Worrying about a bad trip with psilocybin? Psilocybin is a powerful substance and worrying about the darker side of a psychedelic experience is perfectly natural. Physically, psilocybin is extremely safe. But many people have downright traumatizing experiences with psychedelics, and a certain amount of caution is just a sensible approach. In this article, I will be touching a bit on the darker side of psychedelics. The purpose is not to scare you, it is just to be honest. Keep in mind, I willingly, and enthusiastically, continue to treat my headache condition with psilocybin, so none of this is stopping me. I can recognize the negative side of this medicine while happily reaping the benefits.
In this article, I want to teach you the basics about creating the structures needed to promote a safe and productive environment for your psychedelic experiences. Structure is extremely important, especially for the person who must enter this state more regularly due to a pain condition. The psychedelic state is very destabilizing, and any external structure will provide protective support. This applies to the physical space, such as having a comfortable place with snacks and drinks where you will not be disturbed. It also applies to placing boundaries around your mental space for that time, where you will not engage in decision making or anything too stressful/taxing.
Why is structure so important? Well, because a psychedelic experience is so destabilizing and allows so much chaos in your brain, that it resembles a psychotic break. You literally feel like you have temporarily lost your mind. LSD, which has similar effects, was initially used to simulate psychosis so researchers could have firsthand knowledge of what psychosis felt like. Under the influence, you are crazy as a loon, mad as a hatter, and it is absolutely glorious right up until the moment it’s not. In the moment it goes off the rails, you better hope you have someone who knows how to rescue you, or that you have at least learned some tricks to rescue yourself.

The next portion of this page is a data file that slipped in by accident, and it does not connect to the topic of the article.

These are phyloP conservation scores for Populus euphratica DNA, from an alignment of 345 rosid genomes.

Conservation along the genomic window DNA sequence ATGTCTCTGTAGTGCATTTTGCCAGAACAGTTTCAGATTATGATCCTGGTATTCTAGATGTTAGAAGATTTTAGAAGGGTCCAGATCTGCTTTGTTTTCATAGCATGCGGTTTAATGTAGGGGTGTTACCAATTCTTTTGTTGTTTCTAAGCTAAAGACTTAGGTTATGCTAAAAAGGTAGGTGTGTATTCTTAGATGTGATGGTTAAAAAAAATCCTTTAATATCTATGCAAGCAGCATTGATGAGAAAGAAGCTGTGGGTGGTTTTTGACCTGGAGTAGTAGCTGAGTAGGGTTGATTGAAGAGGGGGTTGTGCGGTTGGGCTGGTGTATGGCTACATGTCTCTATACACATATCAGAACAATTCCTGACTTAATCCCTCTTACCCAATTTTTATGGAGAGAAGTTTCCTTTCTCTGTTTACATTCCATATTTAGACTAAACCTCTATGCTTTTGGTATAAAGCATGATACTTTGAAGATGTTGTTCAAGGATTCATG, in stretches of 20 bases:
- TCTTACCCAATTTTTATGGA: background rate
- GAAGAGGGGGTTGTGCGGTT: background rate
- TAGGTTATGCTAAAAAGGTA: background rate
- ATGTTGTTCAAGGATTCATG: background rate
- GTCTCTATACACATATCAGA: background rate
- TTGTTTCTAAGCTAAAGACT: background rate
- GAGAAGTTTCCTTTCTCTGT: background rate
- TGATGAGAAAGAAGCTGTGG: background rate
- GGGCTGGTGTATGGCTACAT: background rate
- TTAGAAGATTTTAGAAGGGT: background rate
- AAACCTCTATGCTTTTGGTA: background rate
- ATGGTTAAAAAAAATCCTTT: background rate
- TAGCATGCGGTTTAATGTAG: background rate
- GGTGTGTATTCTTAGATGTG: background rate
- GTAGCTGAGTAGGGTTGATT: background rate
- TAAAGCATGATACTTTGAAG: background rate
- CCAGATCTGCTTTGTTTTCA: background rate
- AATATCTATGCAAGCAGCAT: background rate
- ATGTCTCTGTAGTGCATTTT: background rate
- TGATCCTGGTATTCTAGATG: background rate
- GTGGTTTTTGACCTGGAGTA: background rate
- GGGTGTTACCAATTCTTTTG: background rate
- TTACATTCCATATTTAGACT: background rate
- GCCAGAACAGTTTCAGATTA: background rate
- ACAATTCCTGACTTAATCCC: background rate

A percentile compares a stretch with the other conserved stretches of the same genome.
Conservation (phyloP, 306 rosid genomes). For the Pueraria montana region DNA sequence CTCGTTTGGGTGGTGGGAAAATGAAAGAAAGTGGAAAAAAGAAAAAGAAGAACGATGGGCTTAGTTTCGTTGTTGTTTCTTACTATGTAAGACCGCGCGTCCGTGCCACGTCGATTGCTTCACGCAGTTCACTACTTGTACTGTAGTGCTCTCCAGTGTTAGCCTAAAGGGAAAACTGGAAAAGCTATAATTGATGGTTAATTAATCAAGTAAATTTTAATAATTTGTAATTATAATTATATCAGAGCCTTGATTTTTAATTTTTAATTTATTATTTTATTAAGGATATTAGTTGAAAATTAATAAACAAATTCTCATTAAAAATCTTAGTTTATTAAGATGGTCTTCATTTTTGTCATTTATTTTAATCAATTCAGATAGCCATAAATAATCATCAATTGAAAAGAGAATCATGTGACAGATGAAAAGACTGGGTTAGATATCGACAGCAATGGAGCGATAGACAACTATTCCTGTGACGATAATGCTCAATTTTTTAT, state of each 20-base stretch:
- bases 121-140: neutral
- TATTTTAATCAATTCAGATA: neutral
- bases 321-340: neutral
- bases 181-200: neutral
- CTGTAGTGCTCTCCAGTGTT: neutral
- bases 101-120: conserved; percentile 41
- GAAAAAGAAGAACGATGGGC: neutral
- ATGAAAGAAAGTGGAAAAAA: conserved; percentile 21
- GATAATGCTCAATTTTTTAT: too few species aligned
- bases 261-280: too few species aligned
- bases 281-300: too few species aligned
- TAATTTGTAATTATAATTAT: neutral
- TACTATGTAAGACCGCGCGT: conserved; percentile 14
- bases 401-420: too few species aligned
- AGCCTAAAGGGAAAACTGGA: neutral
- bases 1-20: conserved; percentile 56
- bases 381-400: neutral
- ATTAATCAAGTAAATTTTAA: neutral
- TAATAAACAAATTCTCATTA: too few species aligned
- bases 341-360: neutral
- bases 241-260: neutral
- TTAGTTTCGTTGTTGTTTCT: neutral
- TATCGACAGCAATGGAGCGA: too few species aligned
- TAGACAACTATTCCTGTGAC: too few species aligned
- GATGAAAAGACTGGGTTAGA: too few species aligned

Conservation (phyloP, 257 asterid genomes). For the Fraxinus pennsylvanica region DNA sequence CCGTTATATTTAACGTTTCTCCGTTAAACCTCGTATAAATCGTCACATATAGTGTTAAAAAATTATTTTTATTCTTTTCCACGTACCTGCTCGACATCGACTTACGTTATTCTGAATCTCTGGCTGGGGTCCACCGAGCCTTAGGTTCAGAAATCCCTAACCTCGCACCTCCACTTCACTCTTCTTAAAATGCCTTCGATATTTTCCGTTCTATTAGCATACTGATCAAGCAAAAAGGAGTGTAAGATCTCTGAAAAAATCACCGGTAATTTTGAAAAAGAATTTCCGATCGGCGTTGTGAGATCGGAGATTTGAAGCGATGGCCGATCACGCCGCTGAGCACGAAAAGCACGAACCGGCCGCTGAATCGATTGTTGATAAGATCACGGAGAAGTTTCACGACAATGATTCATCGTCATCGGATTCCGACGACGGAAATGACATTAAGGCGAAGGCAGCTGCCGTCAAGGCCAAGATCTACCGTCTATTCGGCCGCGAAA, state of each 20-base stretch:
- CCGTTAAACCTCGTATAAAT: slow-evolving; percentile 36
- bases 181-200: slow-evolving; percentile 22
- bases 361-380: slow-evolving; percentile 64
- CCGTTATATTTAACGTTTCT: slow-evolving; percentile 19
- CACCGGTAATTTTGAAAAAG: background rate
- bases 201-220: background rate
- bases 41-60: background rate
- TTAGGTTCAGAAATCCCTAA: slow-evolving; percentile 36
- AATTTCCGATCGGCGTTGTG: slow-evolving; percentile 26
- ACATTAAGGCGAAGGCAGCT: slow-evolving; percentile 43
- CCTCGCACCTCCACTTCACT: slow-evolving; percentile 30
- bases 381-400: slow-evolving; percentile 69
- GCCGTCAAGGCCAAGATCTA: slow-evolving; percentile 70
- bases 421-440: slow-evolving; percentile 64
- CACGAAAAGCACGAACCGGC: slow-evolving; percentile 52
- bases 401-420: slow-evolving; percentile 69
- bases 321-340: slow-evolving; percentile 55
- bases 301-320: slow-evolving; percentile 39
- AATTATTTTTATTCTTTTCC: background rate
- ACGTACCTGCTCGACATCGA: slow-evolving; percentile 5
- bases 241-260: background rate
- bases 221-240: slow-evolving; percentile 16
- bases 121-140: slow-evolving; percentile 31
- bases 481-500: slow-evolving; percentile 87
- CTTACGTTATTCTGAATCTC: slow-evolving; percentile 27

The Chaos Is Part Of The Magic
All this chaos and general craziness is a huge part of the therapeutic benefit of psilocybin. I know all the nervous types are probably running for the hills after reading the previous paragraph. But consider this- if I gave you a 4000-piece jigsaw puzzle, the first thing you would do is dump all the pieces out in a big messy pile so you could sift through to better organize them. You understand the concept of creating chaos to create order, and probably use the concept in your everyday life. It isn’t that much of a stretch to imagine applying this to our thought processes on problem solving, or even to physical sensations like pain.
The way you frame these sensations will have a great impact on the way you react to them. Are you losing your mind? Or are you reorganizing?
The Big Picture Vs. The Small Picture
I have already written and article about managing uncomfortable thoughts and sensations during an actual trip, so I want to keep this article focused on framing the big picture. If you are looking for a quick guide on how to keep an individual experience on the rails, check it out here. The “big picture” is the role psilocybin plays in your overall care plan, and how to manage the good trip/bad trip dichotomy in that context.
There are several tips and tricks to keeping a trip on a consistently pleasant track. It starts with a deep understanding of the physical health benefits of psilocybin. If you are aware of the neuroprotective effects, you are less likely to send yourself down the torturous rabbit hole of worrying about harming your brain, a common theme in “bad trips”. If you are truly convinced of the physical safety of psilocybin, you will not assume that the pleasant tingling in your limbs is the first sign of your impending death from mushroom poisoning. The less drama, the better. Knowing additional little tricks to redirect your attention during the session is just icing on the cake.
A State Of Change Is A Vulnerable Place To Be